You couldn't help but like and respect the guy.

And you could tell that he liked people. He sent me a pm once when I was recovering in California from an episode brought on by a bipolar condition, and also when I had a heart attack in October of '09. Those were times when I needed to hear from somebody like Larry, and his words made a difference to me, as did the well-wishes of some other people on this site.

I wish I had gotten to meet him in person, but, maybe someday I'll meet him on the other side. That would be awesome.

Larry, you are missed.
 

Nathanb1

Brev. Brig. Gen'l
Forum Host
Retired Moderator
Joined
Dec 31, 2009
Location
Smack dab in the heart of Texas
I had been trying to remember what thread this was in. It was started by Glorybound, about whether anyone has had an inkling perhaps the ancestors might be hanging around trying to nudge us a little....this is Larry's reply, on Feb. 9th. It's one of his typical humorous, but very wise answers to life's questions.

"I wouldn't and don't limit these thoughts to the civil war. I've been working on genealogy since I was in high school in the 1960s. Many times I've walked down a book aisle and had an impulse to pull a book from a shelf and have found ancestors. Of course it helps to have done enough research to recognize the names when you find them. Once or twice I've had some strange feelings, almost like the experience on the trips to the battlefields.

Kinda like a sigh of relief (no I didn't tinkle) from some unknown source. I ain't kiddin', it's out there. Makes me wonder if perhaps we shouldn't do our best at this effort, just in case we have to explain later."


I don't think Larry had to explain anything when he got there.
 

frankconrad

Sergeant
Joined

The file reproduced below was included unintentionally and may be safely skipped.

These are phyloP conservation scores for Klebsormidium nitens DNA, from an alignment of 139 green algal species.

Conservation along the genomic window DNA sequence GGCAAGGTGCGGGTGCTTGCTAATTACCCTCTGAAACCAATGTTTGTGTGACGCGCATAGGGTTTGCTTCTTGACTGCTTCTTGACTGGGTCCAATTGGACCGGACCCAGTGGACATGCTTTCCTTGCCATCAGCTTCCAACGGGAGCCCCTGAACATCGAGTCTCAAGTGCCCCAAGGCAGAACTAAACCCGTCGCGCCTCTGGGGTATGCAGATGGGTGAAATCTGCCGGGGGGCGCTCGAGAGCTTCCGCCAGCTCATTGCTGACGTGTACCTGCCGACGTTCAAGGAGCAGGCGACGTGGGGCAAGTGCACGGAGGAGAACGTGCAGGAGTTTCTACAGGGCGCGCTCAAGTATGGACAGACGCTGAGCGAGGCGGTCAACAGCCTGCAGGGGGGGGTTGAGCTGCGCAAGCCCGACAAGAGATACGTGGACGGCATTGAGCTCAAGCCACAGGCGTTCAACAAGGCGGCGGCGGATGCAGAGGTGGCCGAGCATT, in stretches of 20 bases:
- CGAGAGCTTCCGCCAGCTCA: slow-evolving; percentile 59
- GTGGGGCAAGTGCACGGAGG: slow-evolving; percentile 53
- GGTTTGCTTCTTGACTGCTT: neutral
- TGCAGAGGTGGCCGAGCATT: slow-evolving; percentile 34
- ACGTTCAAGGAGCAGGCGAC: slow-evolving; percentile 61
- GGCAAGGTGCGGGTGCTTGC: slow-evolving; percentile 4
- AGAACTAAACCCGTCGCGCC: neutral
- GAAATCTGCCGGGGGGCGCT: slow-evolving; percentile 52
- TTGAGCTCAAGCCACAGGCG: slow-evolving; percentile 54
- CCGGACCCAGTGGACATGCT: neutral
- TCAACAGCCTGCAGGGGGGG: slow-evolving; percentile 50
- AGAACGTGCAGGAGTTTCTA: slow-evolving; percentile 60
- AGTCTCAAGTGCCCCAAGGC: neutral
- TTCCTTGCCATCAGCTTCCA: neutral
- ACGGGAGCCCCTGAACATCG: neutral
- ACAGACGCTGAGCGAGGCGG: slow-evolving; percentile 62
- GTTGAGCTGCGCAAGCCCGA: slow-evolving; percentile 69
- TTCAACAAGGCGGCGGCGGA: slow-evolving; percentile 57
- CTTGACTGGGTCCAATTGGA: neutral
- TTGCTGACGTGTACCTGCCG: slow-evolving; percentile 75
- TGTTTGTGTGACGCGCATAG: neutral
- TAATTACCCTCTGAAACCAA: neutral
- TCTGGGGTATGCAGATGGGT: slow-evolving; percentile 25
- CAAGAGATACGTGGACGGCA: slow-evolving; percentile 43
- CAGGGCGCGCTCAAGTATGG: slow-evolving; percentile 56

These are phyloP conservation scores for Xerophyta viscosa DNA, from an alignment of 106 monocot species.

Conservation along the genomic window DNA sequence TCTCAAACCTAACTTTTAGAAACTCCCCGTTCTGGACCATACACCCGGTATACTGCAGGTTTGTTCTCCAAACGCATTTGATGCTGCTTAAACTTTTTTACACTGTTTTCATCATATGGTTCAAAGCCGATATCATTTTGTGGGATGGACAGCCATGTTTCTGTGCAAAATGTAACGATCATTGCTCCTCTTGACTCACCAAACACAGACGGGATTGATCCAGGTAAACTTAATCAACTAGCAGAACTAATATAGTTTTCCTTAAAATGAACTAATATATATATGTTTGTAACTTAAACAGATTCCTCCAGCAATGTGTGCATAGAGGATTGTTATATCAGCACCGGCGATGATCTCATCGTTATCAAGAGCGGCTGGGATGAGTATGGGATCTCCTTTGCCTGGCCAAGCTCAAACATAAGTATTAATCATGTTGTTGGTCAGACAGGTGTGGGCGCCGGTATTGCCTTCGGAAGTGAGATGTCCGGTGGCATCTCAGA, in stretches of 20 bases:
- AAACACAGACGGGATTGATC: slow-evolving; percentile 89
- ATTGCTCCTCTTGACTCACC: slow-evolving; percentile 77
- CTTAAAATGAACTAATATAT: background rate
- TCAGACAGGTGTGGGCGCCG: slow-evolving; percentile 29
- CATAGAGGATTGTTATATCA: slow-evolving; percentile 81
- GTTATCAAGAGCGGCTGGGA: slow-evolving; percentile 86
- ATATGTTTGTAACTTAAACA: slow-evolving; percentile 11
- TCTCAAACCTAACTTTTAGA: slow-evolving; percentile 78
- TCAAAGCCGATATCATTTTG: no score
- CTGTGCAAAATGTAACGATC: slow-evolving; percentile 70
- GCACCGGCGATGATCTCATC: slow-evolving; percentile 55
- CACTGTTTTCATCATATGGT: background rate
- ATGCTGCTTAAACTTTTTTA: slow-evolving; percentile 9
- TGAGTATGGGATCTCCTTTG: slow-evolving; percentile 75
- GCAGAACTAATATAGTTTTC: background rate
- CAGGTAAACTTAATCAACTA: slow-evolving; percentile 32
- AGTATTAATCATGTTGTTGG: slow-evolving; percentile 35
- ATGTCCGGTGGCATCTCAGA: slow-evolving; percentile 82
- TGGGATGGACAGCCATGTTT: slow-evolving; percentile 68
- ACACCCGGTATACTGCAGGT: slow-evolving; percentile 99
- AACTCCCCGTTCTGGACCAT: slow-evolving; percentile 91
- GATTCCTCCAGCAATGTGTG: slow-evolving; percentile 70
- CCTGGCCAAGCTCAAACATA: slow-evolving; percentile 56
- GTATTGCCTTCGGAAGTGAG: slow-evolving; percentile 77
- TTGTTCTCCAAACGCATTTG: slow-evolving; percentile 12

Sep 19, 2009
Location
Iowa
After a year and half on the Forum I felt like I knew Larry as a Gentleman and a Benchmark that few atain.

Larry was always ready to learn, and share his knowlage of the Civil War and people. Able and willing to comunicate with everyone from the beginner to the most knowledgeable.

In our small way we each share you sorrow.



David Christen
 

diane

Retired User
Joined
Jan 23, 2010
Location
State of Jefferson
I miss chatting with Larry over Forrest. I don't think ol' Bedford himself knew as much as Larry did! It was fun to explore some things not mentioned or barely mentioned in most of the bios - THAT GUY was a lot more complicated than it seems.

Larry was always good, too, about correcting a mistake with kindness. That doesn't happen very often on an internet board but he never forgot he was dealing with real people, not just screen names. That's much appreciated!

He and I shared an ancestor, Powhatan's brother, so I feel as if I've lost a cousin. Wish I'd known him longer. His walk will be a good one, I'm certain of that.
 

ole

Brev. Brig. Gen'l
Retired Moderator
Joined
Feb 20, 2005
Location
Near Kankakee
His walk will be a good one, I'm certain of that.
And it wouldn't be a bad idea to try on his moccasins. I doubt they'll fit, but try them on anyway. They are large, but it could be that our feet might grow. It would be a fitting legacy.